Scottish Field welcomes a brand new panel of readers to the Scotch Malt Whisky Society in Leith
“The scene that greeted our panel was like a fabulous chemistry experiment
It was a lovely bright morning at the Scotch Malt Whisky Society in Leith as eight Scottish Field readers arrived to take part in our Readers’ Challenge. The second part of our year-long Whisky Challenge (you can find the results of the Summer Challenge in the June issue), the Readers’ day gives enthusiastic amateurs a chance to judge whisky like the pros do. The scene that greeted our panel was like a fabulous chemistry experiment, small vials of whisky in varying shades of gold waiting in line to be tasted and reviewed. There were 68 whiskies to taste in total, so the room was split into two for a ‘knockout round.’ The initial task was to give each whisky a yes, no, or maybe from a range priced between £14 and £230, including both single malts and blends from across the whisky regions. Two senior judges from the main Whisky Challenge panel were on hand to provide guidance and advice to our intrepid tasters: Darren Leitch, National Regional Manager at The Whisky Shop, and Robin Russell, owner of Robbie’s Drams Whisky Merchants. Based on collective results from the morning, the 22 whiskies that made the cut were forwarded to the next round of tastings in the afternoon. With their palates refreshed after lunch, our readers stepped up to the tasting table to decide
what would be included in the top ten whiskies from this phase of the competition. Readers jotted down notes on the nose, taste and palate of each of the final 22. The three whiskies that achieved the highest score are to be included in the Scottish Field Whisky Challenge Grand Final – the concluding part of this year’s challenge. Most of the panel had some experience of whisky tastings, although a few of them conceded that the task of whittling down 68 drams to three outstanding selections in just a few hours was a little daunting. Leanne Williams was more than ready for the task ahead as her sister had been a participant in the challenge in 2017. Her sister – owner of the Piper Whisky Bar in Glasgow – had said she had learnt more here than at any other tasting event, so when Leanne saw the Challenge advertised on Twitter she decided to give it a go. Another challenger, Helen Strachan, was a more recent convert to whisky. ‘I recently attended a tasting at Waterstones which switched me on to whisky. It is a bit daunting, the number of whiskies to taste here today. I’m trying to be open-minded but I tend to like the smoky, peaty ones.’ Steven Angus revealed he had been into whisky for five or six years, after a rainy trip to Skye. One day he was out and about on the island and it began pouring with rain and before long he found himself in the Talisker distillery to take cover – he ended up going back three times! Steven had been to a few tastings but nothing like this and he was relishing the challenge. Another of our challengers, Colin Sim, said he had ‘always liked whisky, but in recent years it has become a passion along with my other hobby, cycling’. For Colin, cycling and whisky make a great pairing – but they can be expensive hobbies too. He felt the tasting was a real eye-opener, a great opportunity for anybody who loves whisky. Sometimes with whisky it isn’t love at first sight and for one of the panel, Neill Murphy, this was certainly true. Neill said he grew up thinking whisky was the devil. Then one day at a funeral he had a glass of Highland Park 12 year old and that changed his view completely. Since then he has launched a whisky blog whiskyreviews.net and has a daughter called Isla. He was right behind the challenge, viewing the blind tasting element as a great way of removing bias.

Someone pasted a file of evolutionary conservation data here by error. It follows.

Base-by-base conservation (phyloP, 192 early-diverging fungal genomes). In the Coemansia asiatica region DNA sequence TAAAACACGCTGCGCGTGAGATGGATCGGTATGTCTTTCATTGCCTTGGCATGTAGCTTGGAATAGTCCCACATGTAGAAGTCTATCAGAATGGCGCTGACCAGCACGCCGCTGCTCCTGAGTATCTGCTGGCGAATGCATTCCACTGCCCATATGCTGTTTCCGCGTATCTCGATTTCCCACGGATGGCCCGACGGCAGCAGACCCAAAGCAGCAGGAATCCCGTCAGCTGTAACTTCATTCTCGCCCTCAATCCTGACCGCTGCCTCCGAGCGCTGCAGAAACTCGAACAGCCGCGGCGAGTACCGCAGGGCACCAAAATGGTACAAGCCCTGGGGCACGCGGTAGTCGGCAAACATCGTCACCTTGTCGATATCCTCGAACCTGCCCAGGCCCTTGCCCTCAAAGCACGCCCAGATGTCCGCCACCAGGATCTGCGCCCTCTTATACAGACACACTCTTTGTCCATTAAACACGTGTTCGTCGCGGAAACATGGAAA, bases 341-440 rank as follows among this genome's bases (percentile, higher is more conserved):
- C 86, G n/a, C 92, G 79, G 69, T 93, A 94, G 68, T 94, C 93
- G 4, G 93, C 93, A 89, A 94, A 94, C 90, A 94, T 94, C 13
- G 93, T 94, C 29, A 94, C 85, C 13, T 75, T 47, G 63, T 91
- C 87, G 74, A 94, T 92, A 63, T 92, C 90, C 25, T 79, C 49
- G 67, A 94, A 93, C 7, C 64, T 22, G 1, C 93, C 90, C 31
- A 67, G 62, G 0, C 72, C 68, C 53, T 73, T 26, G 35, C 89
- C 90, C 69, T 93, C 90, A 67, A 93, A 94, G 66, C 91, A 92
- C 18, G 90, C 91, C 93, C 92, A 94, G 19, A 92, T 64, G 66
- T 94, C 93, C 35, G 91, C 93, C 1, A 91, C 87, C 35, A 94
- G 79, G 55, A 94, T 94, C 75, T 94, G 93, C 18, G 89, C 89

Top left: This year’s readers’ panel from back row left, Robin Howard, Neill Murphy, Colin Sim, Steven Angus, Alan Rose, front row: Leanne Williams, Jack Croxford, Helen Strachan.
Above: Colin taking in the scale of the task ahead.
Below: Leanne nosing one of the 68 drams.